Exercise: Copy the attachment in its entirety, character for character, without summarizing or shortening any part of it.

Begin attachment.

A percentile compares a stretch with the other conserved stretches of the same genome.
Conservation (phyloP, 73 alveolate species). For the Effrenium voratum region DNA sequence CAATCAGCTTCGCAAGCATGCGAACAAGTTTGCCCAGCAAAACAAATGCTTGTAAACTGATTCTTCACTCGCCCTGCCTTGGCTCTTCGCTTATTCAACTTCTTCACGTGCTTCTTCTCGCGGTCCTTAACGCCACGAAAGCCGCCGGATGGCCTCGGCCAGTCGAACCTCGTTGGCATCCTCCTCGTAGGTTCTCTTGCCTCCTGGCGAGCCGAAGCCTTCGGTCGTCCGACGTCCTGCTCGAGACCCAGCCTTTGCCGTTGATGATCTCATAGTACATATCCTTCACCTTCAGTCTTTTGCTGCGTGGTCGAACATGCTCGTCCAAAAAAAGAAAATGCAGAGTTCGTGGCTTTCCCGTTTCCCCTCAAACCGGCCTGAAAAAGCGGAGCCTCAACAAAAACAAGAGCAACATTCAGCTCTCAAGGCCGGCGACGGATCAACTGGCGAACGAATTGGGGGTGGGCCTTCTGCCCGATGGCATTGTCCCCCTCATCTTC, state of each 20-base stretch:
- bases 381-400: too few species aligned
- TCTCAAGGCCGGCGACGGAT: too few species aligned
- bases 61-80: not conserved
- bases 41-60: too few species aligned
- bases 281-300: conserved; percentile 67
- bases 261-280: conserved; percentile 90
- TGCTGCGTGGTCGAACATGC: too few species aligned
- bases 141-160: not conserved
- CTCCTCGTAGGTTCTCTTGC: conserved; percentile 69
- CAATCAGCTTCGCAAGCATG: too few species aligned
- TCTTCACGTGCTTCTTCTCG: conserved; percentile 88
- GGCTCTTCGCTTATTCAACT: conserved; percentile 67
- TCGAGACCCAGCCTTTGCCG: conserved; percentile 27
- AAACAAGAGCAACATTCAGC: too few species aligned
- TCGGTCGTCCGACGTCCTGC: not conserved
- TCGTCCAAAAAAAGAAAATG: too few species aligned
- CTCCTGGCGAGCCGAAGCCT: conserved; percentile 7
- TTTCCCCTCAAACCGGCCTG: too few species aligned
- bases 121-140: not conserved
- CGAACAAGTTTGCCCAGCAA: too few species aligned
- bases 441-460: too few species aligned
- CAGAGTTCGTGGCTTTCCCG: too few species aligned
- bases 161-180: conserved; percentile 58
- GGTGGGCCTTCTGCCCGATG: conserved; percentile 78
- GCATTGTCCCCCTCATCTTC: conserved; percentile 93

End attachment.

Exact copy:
A percentile compares a stretch with the other conserved stretches of the same genome.
Conservation (phyloP, 73 alveolate species). For the Effrenium voratum region DNA sequence CAATCAGCTTCGCAAGCATGCGAACAAGTTTGCCCAGCAAAACAAATGCTTGTAAACTGATTCTTCACTCGCCCTGCCTTGGCTCTTCGCTTATTCAACTTCTTCACGTGCTTCTTCTCGCGGTCCTTAACGCCACGAAAGCCGCCGGATGGCCTCGGCCAGTCGAACCTCGTTGGCATCCTCCTCGTAGGTTCTCTTGCCTCCTGGCGAGCCGAAGCCTTCGGTCGTCCGACGTCCTGCTCGAGACCCAGCCTTTGCCGTTGATGATCTCATAGTACATATCCTTCACCTTCAGTCTTTTGCTGCGTGGTCGAACATGCTCGTCCAAAAAAAGAAAATGCAGAGTTCGTGGCTTTCCCGTTTCCCCTCAAACCGGCCTGAAAAAGCGGAGCCTCAACAAAAACAAGAGCAACATTCAGCTCTCAAGGCCGGCGACGGATCAACTGGCGAACGAATTGGGGGTGGGCCTTCTGCCCGATGGCATTGTCCCCCTCATCTTC, state of each 20-base stretch:
- bases 381-400: too few species aligned
- TCTCAAGGCCGGCGACGGAT: too few species aligned
- bases 61-80: not conserved
- bases 41-60: too few species aligned
- bases 281-300: conserved; percentile 67
- bases 261-280: conserved; percentile 90
- TGCTGCGTGGTCGAACATGC: too few species aligned
- bases 141-160: not conserved
- CTCCTCGTAGGTTCTCTTGC: conserved; percentile 69
- CAATCAGCTTCGCAAGCATG: too few species aligned
- TCTTCACGTGCTTCTTCTCG: conserved; percentile 88
- GGCTCTTCGCTTATTCAACT: conserved; percentile 67
- TCGAGACCCAGCCTTTGCCG: conserved; percentile 27
- AAACAAGAGCAACATTCAGC: too few species aligned
- TCGGTCGTCCGACGTCCTGC: not conserved
- TCGTCCAAAAAAAGAAAATG: too few species aligned
- CTCCTGGCGAGCCGAAGCCT: conserved; percentile 7
- TTTCCCCTCAAACCGGCCTG: too few species aligned
- bases 121-140: not conserved
- CGAACAAGTTTGCCCAGCAA: too few species aligned
- bases 441-460: too few species aligned
- CAGAGTTCGTGGCTTTCCCG: too few species aligned
- bases 161-180: conserved; percentile 58
- GGTGGGCCTTCTGCCCGATG: conserved; percentile 78
- GCATTGTCCCCCTCATCTTC: conserved; percentile 93